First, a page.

Brow Beat

Two Oscar Favorites Show Great Acting Is More Than Mimicry

As Dick Cheney, Christian Bale is uncanny. As Mary Poppins, Emily Blunt is something new.

Emily Blunt as Mary Poppins and Christian Bale as Dick Cheney.
Emily Blunt as Mary Poppins and Christian Bale as Dick Cheney.
Photo illustration by Slate. Photos by Disney Enterprises Inc. and Annapurna Pictures.

Dick Cheney may not have much in common with Mary Poppins, but in playing these two people, Vice’s Christian Bale and Mary Poppins Returns’ Emily Blunt were faced with a similar task: to construct a recognizable facsimile of a familiar figure and comment on it at the same time. That the figure is a former vice president in one case and an iconic Disney heroine in the other has less to with why one performance works and the other falls flat than how shifts in culture, technology, and, inevitably, the awards race have changed the way actors approach the job of re-creating and riffing on the familiar.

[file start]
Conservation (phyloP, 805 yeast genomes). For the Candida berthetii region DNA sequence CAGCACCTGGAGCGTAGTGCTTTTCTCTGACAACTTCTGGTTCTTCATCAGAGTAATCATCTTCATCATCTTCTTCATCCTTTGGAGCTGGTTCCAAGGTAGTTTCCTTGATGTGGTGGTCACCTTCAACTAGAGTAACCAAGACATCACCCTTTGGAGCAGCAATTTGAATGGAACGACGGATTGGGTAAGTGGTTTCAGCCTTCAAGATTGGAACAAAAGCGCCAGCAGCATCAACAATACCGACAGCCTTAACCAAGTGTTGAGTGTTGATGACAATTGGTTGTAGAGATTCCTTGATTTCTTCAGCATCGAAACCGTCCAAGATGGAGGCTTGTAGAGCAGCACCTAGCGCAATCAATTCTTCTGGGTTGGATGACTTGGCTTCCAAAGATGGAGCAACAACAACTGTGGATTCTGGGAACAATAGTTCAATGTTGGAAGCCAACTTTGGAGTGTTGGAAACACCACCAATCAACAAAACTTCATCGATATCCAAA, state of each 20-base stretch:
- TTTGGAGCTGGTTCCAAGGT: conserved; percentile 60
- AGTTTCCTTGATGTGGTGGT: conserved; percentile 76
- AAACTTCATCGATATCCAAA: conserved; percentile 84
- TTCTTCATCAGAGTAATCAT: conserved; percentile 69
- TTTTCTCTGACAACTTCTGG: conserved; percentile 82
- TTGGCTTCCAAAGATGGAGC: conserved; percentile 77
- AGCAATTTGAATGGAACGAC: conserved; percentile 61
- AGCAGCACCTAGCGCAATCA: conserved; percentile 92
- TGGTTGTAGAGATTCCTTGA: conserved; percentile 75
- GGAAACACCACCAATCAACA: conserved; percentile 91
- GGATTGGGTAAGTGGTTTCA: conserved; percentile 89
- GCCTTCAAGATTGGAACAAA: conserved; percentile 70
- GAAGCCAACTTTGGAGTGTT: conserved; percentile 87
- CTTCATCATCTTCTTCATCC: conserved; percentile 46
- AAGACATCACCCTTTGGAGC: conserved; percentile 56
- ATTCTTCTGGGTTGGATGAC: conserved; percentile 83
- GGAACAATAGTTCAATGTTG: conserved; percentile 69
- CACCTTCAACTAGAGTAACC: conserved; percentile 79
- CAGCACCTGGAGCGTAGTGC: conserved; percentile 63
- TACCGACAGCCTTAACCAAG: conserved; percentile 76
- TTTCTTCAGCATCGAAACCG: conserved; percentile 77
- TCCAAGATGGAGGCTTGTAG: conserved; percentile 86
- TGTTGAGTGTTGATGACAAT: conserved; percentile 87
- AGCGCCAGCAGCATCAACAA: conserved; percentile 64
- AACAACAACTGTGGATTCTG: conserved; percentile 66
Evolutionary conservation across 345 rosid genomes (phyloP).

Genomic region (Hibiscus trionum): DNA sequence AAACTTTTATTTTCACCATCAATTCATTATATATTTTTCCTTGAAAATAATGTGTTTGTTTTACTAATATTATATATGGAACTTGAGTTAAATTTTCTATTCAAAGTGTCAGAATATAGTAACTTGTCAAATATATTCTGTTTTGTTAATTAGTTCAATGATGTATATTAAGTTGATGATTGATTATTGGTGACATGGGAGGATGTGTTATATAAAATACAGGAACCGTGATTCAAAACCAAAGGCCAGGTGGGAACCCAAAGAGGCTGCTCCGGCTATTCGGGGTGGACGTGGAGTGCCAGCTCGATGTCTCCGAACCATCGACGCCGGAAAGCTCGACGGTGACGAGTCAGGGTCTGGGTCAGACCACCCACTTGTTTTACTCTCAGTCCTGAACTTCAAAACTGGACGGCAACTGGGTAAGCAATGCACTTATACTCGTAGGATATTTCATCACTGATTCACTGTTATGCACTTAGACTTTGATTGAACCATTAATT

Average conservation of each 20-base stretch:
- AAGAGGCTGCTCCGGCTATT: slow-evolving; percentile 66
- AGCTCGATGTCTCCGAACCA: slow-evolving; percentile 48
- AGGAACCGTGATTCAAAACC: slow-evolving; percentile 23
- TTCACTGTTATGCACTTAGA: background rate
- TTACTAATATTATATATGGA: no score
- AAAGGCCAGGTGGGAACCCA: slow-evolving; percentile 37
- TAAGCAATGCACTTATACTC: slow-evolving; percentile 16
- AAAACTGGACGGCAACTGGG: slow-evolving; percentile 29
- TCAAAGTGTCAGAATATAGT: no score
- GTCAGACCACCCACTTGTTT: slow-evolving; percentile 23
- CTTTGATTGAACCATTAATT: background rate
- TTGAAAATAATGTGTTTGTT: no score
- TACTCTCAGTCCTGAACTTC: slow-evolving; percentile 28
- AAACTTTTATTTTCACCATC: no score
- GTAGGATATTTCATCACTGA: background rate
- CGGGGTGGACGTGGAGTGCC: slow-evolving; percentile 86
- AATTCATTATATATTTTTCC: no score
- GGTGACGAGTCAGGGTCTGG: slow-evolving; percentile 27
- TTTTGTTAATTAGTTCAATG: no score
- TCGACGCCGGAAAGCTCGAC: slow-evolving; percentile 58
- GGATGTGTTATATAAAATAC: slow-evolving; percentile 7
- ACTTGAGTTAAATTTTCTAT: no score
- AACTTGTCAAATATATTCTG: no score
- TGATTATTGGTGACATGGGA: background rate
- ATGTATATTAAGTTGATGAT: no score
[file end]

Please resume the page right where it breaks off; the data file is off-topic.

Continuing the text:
From the moment the first photos of Vice hit the internet, it was clear that another one of Bale’s vaunted transformations was underway. Just five years after Bale packed on a reported 40 pounds to play a con man–turned–federal agent in American Hustle, Bale did it again to play Dick Cheney, using, according to the New York Times, “over a hundred pieces of encapsulated silicone” to further alter his appearance. The results are often uncanny, in the Freudian sense: Especially as the elder Cheney, the one so familiar from his role as George W. Bush’s attack dog and enforcer, Bale captures his target so precisely—the sideways tilt of his head, the nasal drone of his voice—that it’s difficult to even remember what the real Cheney looks like. Not all of the movie’s characterizations are so elaborately constructed: LisaGay Hamilton is almost invisible inside her Condoleezza Rice getup, but Sam Rockwell’s George W. is more impressionistic than literal, and Amy Adams’ Lynne Cheney looks mostly like Amy Adams in an unfortunate wig.